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A 38-year-old Singapore Civil Defence Force (SCDF) officer will be charged on Monday (Oct 16) in relation to the death of 19-year-old full-time national serviceman Edward H Go during a fire on Dec 8 last year.
The officer, who was Sergeant 1 Go’s superior, had allegedly left him alone in the flat at Block 91 Henderson Road to fight the ongoing fire against SCDF’s firefighting doctrine without informing anyone of this fact, said the police in a statement released on Saturday (Oct 14).
The autopsy certified the cause of death to be “suffocation due to depleted air cylinder”. Police investigations did not find any evidence to suggest that the young man’s death was due to equipment failure.
The SCDF officer will be charged with causing grievous hurt by a rash act that endangers life or the personal safety of others. If convicted, the offence is punishable with imprisonment of up to four years, or a fine of up to $10,000, or both.
In relation to the police statement, SCDF posted its own statement on Facebook: "The police have separately referred one other officer to the SCDF, in the context of Sgt1 Edward’s death, for departmental action.
"This officer had allegedly failed to adequately ensure the overall safety of the firefighting operation when he subsequently arrived and took over command and control of the incident.
"If our investigation finds that this officer had contravened SCDF’s doctrine on firefighting or standard operating procedures during the incident, we will take disciplinary action against him. Pending the outcome of the investigation, the officer has been redeployed to a non-supervisory and non-operational post.
"Following the incident on Dec 8, we had convened an Internal Review Group to conduct a detailed after-action review (AAR). The AAR covered many aspects such as SCDF’s firefighting procedures and operational safety, as well as equipping and training.
"Overall, the review found that SCDF’s firefighting doctrine is systematically taught to our firefighters and its principles are well established on the ground. It recommended nevertheless, among others, that SCDF take steps to comprehensively review the selection and training of our ground commanders. This includes enhancing the emphasis on command responsibility and conducting exercises to test their command and control capabilities. We have done so.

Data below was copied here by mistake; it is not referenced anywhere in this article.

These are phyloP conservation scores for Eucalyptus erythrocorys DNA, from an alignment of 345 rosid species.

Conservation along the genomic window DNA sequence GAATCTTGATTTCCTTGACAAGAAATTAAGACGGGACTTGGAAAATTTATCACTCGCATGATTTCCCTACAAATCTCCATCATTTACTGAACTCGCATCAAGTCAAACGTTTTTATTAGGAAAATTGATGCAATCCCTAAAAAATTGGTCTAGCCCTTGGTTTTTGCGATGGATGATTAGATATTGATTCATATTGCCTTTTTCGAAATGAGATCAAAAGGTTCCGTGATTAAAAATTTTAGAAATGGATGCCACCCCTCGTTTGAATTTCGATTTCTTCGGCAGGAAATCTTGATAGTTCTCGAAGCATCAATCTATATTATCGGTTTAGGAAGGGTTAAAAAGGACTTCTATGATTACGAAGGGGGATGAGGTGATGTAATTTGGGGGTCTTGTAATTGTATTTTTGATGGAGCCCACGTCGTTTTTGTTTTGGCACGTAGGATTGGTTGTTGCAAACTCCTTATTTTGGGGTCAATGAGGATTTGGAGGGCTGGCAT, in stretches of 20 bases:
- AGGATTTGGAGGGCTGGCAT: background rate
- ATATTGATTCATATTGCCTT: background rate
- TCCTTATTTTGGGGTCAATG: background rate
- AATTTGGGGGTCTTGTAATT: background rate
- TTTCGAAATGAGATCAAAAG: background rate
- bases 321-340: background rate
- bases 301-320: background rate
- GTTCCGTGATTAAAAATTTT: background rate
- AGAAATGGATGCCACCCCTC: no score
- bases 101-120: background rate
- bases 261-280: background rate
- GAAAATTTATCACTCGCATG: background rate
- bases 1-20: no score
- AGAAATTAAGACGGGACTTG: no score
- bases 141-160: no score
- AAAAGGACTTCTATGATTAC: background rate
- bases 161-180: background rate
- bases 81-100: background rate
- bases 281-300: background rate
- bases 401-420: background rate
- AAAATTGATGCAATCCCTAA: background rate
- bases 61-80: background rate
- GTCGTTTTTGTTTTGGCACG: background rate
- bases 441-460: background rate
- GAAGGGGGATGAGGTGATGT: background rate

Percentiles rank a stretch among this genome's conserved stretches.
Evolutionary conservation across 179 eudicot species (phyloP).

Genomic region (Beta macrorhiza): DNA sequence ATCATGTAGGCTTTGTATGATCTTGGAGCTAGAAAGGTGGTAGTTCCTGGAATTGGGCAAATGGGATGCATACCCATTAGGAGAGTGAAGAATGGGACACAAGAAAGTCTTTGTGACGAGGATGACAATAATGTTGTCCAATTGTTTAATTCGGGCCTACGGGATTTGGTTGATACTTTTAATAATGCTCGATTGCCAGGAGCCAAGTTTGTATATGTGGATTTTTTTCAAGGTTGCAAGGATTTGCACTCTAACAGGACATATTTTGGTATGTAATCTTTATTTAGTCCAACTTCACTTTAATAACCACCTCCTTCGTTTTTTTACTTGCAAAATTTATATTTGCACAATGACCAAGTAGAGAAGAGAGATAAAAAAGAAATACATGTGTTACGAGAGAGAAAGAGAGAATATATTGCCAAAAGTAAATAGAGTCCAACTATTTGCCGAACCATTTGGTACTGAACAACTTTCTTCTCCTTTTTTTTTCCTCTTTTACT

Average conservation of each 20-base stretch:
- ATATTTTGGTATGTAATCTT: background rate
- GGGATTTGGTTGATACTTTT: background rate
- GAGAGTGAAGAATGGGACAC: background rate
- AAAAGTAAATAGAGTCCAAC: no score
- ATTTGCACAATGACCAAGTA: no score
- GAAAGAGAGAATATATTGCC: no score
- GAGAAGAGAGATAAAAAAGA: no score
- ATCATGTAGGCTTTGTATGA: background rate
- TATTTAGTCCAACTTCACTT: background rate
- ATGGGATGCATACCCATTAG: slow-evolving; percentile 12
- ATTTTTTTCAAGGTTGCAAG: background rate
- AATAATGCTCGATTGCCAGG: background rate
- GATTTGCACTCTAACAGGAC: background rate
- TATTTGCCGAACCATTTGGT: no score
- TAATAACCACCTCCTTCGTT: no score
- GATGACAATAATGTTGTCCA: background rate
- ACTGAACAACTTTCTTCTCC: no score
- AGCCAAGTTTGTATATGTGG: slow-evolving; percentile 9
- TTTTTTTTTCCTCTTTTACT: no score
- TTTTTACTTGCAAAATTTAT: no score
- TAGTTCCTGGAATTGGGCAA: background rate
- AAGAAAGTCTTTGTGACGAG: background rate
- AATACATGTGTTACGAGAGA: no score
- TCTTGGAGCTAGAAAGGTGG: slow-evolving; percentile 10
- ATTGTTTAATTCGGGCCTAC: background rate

"As part of the AAR, we also audited over 260 firefighting operations from January 2021 to December 2022 where at least one firefighting waterjet was deployed, to assess whether they were conducted professionally, with appropriate command and control, and with adequate safety for our officers.
"We also delved deeper into 61 of these operations that required more than two firefighting waterjets, which would be considered a more challenging incident. The reports for these cases were carefully reviewed to understand the firefighting strategies employed, and nearly 150 officers covering a cross-section of Section Commanders and firefighters involved in the operations were interviewed about their experiences and observations.
"The audit found that the operations had been conducted competently and safely, although there were occasional individual lapses, not uncommon in a dynamic situation like a firefighting operation.
"To reduce such incidences of individual lapses, we have introduced additional measures to enhance safety on the ground at fire incidents.
"For larger and more complex fires, our firefighting doctrine already requires the establishment of a staging and breathing apparatus control officer (BACO) control point, to assist in monitoring the deployment of firefighters, as well as to check on their personal protective equipment (PPE) before they enter the scene of the fire.
"Since Sept 18, we have introduced the same control point for smaller fires like residential unit fires, to strengthen command and control and safety."
SCDF added: "We will continue to provide the fullest support and assistance to SGT1 Edward’s family."